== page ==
A mysterious and deadly new villain named Insomnia forces the world into eternal slumber as he searches their dreams. Batman, Superman, Wonder Woman, and others must face their nightmares to combat this foe before he gets what he wants! Meanwhile, Knight Terrors: Black Adam #1 pits Insomnia against the king of Kahndaq. Of course, Black Adam simply ain’t afraid of no boogeyman!
The MacDreamy MacGuffin
This adventure suddenly begins with a worldwide hostage crisis in search of a MacGuffin only found in unconscious minds. Supposedly, the stone that Dr. Destiny has hidden the stone he uses to control dreams in the mind of a hero. In Knight Terrors: First Blood, Batman figures out that the new villain possesses John Dee (Dr. Destiny) after trying to look through his mind fails. For some reason, Insomnia reasons that he could better find the stone if he searches everyone’s minds at once. As a result, the whole DCU takes a collective nap to find his needle in a haystack.
Therefore, anti-heroes like Black Adam end up fighting off sleep against their will. While unclear how normal people are faring, Black Adam is powerless to stop the ghouls that inhabit his mind. Not even his magic words can stop the nightmares. Weirdly enough, Teth-Adam randomly embarks on his on an impromptu heroes journey to a tower destination. Adam doesn’t give an explanation for this goal, he just suddenly decides that is where he must go. In any case, the action sequences aren’t very clear but is visually pleasing.
Black Adam’s Boogeyman
Analyzing Black Adam’s nightmare is a troublesome task. Firstly, Insomnia whisks Adam away from real world confrontation to an ambush by grotesque monsters. Ironically, both mirror each other in skeletal designs. While the monstrous villains resemble cloaked wraiths, the skull-masked terrorists wear tattered red capes. Curiously, their inverted color schemes made me wonder if they were purposeful subversions of the terrorists by Teth-Adam’s subconscious. Secondly, Adam is led through the fray by Bast as his guide. Readers may recognize the famous god from its heavy involvement with Marvel’s Black Panther, though plays more appropriately like the Egyptian interpretation in DC’s Sandman. The character provides a unique voice and occasional comic relief with lines like, “you strong.”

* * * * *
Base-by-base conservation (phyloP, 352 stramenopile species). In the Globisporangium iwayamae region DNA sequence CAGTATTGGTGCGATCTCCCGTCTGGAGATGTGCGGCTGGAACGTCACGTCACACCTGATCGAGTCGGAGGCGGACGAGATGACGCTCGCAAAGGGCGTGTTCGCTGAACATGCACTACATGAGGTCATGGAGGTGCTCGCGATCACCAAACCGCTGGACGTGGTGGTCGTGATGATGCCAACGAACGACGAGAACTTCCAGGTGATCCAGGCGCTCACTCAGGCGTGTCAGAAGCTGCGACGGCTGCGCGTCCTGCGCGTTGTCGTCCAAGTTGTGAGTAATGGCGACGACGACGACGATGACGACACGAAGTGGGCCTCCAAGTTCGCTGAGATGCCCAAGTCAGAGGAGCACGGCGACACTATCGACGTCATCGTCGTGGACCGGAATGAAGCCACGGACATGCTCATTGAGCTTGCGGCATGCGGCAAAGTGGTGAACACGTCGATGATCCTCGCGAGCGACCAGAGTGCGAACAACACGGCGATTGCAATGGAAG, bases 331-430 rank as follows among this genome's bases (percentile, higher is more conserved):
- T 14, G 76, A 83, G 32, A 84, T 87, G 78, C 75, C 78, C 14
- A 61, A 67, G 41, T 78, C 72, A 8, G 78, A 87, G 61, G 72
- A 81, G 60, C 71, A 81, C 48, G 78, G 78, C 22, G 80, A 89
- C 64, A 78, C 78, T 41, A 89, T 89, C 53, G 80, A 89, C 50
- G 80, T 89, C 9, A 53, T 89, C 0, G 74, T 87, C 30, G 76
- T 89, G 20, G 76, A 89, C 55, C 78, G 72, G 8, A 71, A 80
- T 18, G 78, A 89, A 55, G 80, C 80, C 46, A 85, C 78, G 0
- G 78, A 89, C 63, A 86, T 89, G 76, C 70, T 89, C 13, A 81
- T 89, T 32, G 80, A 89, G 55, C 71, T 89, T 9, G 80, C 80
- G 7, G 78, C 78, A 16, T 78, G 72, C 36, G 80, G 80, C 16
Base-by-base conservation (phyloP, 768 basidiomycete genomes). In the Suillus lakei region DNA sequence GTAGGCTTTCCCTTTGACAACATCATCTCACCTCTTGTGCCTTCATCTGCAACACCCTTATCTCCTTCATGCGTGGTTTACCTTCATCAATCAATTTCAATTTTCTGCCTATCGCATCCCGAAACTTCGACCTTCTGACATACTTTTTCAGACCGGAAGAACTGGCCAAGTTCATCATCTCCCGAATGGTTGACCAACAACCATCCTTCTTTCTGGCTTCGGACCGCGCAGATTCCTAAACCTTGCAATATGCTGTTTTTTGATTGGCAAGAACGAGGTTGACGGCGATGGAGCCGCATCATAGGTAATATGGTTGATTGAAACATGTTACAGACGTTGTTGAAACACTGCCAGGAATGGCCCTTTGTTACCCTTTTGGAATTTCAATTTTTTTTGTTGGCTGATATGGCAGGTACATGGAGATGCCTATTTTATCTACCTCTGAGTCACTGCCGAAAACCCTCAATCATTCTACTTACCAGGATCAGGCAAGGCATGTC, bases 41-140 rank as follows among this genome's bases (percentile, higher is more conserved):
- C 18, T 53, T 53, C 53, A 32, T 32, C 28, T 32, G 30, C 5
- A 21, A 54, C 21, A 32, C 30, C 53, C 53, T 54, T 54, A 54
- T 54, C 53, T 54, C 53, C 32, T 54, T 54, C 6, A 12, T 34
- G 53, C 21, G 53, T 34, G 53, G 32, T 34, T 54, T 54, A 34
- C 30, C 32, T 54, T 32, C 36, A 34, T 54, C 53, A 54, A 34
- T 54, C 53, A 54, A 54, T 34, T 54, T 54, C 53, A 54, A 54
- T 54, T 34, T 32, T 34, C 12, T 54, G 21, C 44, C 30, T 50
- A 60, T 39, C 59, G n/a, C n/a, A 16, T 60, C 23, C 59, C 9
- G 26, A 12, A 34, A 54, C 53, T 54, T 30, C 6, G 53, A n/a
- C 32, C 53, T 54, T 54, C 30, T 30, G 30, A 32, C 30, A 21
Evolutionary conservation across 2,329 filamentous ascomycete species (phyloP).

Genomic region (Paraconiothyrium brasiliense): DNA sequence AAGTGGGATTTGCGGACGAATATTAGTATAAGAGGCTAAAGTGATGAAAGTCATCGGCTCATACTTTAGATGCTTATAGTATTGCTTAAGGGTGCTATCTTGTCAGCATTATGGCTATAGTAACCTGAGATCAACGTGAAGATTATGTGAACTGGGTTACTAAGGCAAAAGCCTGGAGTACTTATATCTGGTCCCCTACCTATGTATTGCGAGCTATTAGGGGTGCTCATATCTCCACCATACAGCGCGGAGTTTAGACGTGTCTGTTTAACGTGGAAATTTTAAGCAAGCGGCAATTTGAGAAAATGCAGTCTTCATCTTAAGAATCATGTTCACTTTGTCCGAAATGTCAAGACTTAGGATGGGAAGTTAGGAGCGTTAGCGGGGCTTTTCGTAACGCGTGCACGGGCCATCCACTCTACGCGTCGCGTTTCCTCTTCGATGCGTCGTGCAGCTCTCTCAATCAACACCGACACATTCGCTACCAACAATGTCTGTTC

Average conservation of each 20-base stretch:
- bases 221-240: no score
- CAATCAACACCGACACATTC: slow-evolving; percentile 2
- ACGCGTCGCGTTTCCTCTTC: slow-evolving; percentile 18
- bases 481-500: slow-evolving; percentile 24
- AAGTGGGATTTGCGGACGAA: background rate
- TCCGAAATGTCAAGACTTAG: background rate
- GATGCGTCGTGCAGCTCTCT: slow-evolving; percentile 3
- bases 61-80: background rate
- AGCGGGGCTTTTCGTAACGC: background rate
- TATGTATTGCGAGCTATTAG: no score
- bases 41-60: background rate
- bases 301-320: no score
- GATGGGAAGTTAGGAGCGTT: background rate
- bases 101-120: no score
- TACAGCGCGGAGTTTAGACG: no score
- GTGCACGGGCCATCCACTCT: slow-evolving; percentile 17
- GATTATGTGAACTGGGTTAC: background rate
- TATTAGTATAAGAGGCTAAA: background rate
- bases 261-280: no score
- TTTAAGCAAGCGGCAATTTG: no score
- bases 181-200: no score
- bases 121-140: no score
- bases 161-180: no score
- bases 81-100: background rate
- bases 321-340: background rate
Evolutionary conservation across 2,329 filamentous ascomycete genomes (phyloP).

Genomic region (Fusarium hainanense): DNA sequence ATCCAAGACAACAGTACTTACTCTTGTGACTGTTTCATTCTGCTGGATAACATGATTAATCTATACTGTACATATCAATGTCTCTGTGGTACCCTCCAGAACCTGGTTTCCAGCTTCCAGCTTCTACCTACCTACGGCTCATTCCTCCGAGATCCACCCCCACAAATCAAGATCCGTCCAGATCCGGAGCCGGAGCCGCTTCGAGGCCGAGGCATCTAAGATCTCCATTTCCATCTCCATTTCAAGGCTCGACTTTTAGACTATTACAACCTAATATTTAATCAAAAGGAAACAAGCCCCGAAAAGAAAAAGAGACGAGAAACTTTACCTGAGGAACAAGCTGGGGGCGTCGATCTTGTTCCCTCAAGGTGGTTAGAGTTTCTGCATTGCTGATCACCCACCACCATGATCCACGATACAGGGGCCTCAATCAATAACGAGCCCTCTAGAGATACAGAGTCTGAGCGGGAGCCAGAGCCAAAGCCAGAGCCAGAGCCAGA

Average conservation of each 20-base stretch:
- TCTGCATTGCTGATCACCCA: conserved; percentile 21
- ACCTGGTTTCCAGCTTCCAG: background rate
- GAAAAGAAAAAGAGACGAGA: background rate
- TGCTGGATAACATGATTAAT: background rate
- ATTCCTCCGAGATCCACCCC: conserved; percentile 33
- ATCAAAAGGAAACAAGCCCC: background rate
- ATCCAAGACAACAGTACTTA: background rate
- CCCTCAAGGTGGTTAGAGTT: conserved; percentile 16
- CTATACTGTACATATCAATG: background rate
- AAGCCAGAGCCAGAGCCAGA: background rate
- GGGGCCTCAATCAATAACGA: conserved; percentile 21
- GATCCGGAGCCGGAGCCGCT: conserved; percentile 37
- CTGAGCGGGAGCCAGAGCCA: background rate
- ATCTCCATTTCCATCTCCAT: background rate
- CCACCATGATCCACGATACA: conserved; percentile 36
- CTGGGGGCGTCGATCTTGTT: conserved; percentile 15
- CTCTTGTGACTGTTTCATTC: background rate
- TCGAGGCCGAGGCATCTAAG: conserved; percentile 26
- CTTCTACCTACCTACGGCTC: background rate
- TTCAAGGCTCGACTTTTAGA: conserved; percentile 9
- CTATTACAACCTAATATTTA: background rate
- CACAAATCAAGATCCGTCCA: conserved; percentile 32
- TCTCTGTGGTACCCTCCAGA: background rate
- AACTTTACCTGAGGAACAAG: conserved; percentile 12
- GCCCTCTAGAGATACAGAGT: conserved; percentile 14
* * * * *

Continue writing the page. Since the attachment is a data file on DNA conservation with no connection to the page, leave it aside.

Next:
Black Adam’s actual nightmare involves a perversion of the Rock of Eternity and the destruction of Black Adam’s family. His fears takes the scaly form of another Egyptian god named Sobek. For some reason, Teth-Adam is unable to control his transformation and quickly loses strength. Worst of all, Adam can’t keep up with each monster’s gifts of power and regeneration. In a way, his fruitless experience in the nightmare is akin to the myth of Sisyphus and the torture of endlessly pushing a boulder. Readers can easily assume that the world represents his regret and fears of powerlessness to the will of the gods.
Writer Jeremy Haun and colorist Nick Filardi flesh out this nightmare pretty well. There are good illustrations of city streets, animals, creatures, and battles throughout. The spooky color scheme features a solid set of violets, purples, indigo, reds, and lightning blues that contrast with the gold and complementary green sfx lettering. In particular, the use of ink and deep blacks gives the book a mystic tone akin to the cave of wonders in Aladdin. However, Adam himself is an odd render. His outfit is baggy like a crew neck sweatshirt, and his face seems like a “brown version” of The Captain/Shazam. Additionally, choices such as scaling the tower in one page, or having to say the magic word twice are examples of confusing pacing. Although, because of the dreamlike setting, I can excuse the less satisfying sequencing.
- Remotely interested in the Knight Terrors events.
- You don’t mind reading a story about Black Adam suffering from confusion.
- You’ve been waiting for a horror story to drop in the height of the summer.
Overall, the book itself is generally fine, but it has stand out issues. Insomnia’s plan and how the characters react to it is messy. Most of the artwork is nice to look at and contains few neat artistic Easter eggs like Bast or posters of Deadman. Other narrative choices and details are pretty frustrating like Black Adam’s look. Beyond its minor irritations, the book can be fine outside of having to tie-in to an already convoluted event. I just don’t see any reason to run out and read this one quite yet.
DISCLAIMER: DC Comics provided Batman News with a copy of this comic for the purposes of this review.